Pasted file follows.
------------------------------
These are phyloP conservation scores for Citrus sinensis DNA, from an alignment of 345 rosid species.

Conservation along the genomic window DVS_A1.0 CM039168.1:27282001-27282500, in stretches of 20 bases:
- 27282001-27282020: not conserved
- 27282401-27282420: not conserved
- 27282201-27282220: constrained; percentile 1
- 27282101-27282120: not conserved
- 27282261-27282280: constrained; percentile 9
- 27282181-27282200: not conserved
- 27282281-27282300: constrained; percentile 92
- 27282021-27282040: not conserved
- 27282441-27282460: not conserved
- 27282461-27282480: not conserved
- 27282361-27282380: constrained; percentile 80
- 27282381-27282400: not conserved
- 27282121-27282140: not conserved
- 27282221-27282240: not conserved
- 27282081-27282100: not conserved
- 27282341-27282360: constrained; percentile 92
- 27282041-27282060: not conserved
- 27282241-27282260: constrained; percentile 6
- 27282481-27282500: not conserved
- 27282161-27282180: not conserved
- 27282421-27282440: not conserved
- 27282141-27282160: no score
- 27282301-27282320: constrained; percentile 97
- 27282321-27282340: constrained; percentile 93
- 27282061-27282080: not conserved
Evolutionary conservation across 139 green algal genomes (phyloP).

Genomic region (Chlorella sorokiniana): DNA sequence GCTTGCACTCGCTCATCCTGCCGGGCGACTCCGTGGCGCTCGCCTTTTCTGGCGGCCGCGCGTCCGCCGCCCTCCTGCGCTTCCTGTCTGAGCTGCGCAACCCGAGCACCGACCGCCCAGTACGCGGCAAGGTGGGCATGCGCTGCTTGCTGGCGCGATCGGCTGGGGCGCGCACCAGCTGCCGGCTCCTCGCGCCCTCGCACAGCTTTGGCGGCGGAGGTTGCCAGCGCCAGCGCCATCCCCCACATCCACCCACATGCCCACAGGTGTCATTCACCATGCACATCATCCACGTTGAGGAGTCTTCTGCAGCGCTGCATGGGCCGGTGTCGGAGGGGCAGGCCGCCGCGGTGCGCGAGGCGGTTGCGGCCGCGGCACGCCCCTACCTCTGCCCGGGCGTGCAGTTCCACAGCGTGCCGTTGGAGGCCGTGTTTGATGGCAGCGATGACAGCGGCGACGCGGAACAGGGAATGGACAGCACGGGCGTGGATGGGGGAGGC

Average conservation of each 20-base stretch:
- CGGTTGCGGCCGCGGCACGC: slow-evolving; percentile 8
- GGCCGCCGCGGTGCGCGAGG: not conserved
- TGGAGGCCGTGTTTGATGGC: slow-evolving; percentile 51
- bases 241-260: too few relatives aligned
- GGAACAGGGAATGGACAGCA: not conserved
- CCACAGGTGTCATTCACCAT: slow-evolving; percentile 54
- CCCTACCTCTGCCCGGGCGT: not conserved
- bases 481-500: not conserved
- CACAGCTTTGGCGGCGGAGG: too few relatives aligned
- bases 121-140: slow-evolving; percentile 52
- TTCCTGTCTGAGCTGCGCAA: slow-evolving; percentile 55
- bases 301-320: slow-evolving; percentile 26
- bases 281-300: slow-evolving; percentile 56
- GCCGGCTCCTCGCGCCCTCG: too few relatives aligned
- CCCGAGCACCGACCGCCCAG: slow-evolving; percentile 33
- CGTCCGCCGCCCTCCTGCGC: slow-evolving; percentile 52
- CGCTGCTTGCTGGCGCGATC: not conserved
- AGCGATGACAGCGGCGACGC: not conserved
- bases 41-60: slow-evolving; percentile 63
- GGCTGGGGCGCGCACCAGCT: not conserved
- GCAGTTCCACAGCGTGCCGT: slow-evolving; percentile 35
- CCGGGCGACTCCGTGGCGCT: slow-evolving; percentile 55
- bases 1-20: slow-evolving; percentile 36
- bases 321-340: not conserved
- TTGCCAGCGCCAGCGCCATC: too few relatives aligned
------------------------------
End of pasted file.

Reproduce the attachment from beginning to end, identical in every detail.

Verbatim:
These are phyloP conservation scores for Citrus sinensis DNA, from an alignment of 345 rosid species.

Conservation along the genomic window DVS_A1.0 CM039168.1:27282001-27282500, in stretches of 20 bases:
- 27282001-27282020: not conserved
- 27282401-27282420: not conserved
- 27282201-27282220: constrained; percentile 1
- 27282101-27282120: not conserved
- 27282261-27282280: constrained; percentile 9
- 27282181-27282200: not conserved
- 27282281-27282300: constrained; percentile 92
- 27282021-27282040: not conserved
- 27282441-27282460: not conserved
- 27282461-27282480: not conserved
- 27282361-27282380: constrained; percentile 80
- 27282381-27282400: not conserved
- 27282121-27282140: not conserved
- 27282221-27282240: not conserved
- 27282081-27282100: not conserved
- 27282341-27282360: constrained; percentile 92
- 27282041-27282060: not conserved
- 27282241-27282260: constrained; percentile 6
- 27282481-27282500: not conserved
- 27282161-27282180: not conserved
- 27282421-27282440: not conserved
- 27282141-27282160: no score
- 27282301-27282320: constrained; percentile 97
- 27282321-27282340: constrained; percentile 93
- 27282061-27282080: not conserved
Evolutionary conservation across 139 green algal genomes (phyloP).

Genomic region (Chlorella sorokiniana): DNA sequence GCTTGCACTCGCTCATCCTGCCGGGCGACTCCGTGGCGCTCGCCTTTTCTGGCGGCCGCGCGTCCGCCGCCCTCCTGCGCTTCCTGTCTGAGCTGCGCAACCCGAGCACCGACCGCCCAGTACGCGGCAAGGTGGGCATGCGCTGCTTGCTGGCGCGATCGGCTGGGGCGCGCACCAGCTGCCGGCTCCTCGCGCCCTCGCACAGCTTTGGCGGCGGAGGTTGCCAGCGCCAGCGCCATCCCCCACATCCACCCACATGCCCACAGGTGTCATTCACCATGCACATCATCCACGTTGAGGAGTCTTCTGCAGCGCTGCATGGGCCGGTGTCGGAGGGGCAGGCCGCCGCGGTGCGCGAGGCGGTTGCGGCCGCGGCACGCCCCTACCTCTGCCCGGGCGTGCAGTTCCACAGCGTGCCGTTGGAGGCCGTGTTTGATGGCAGCGATGACAGCGGCGACGCGGAACAGGGAATGGACAGCACGGGCGTGGATGGGGGAGGC

Average conservation of each 20-base stretch:
- CGGTTGCGGCCGCGGCACGC: slow-evolving; percentile 8
- GGCCGCCGCGGTGCGCGAGG: not conserved
- TGGAGGCCGTGTTTGATGGC: slow-evolving; percentile 51
- bases 241-260: too few relatives aligned
- GGAACAGGGAATGGACAGCA: not conserved
- CCACAGGTGTCATTCACCAT: slow-evolving; percentile 54
- CCCTACCTCTGCCCGGGCGT: not conserved
- bases 481-500: not conserved
- CACAGCTTTGGCGGCGGAGG: too few relatives aligned
- bases 121-140: slow-evolving; percentile 52
- TTCCTGTCTGAGCTGCGCAA: slow-evolving; percentile 55
- bases 301-320: slow-evolving; percentile 26
- bases 281-300: slow-evolving; percentile 56
- GCCGGCTCCTCGCGCCCTCG: too few relatives aligned
- CCCGAGCACCGACCGCCCAG: slow-evolving; percentile 33
- CGTCCGCCGCCCTCCTGCGC: slow-evolving; percentile 52
- CGCTGCTTGCTGGCGCGATC: not conserved
- AGCGATGACAGCGGCGACGC: not conserved
- bases 41-60: slow-evolving; percentile 63
- GGCTGGGGCGCGCACCAGCT: not conserved
- GCAGTTCCACAGCGTGCCGT: slow-evolving; percentile 35
- CCGGGCGACTCCGTGGCGCT: slow-evolving; percentile 55
- bases 1-20: slow-evolving; percentile 36
- bases 321-340: not conserved
- TTGCCAGCGCCAGCGCCATC: too few relatives aligned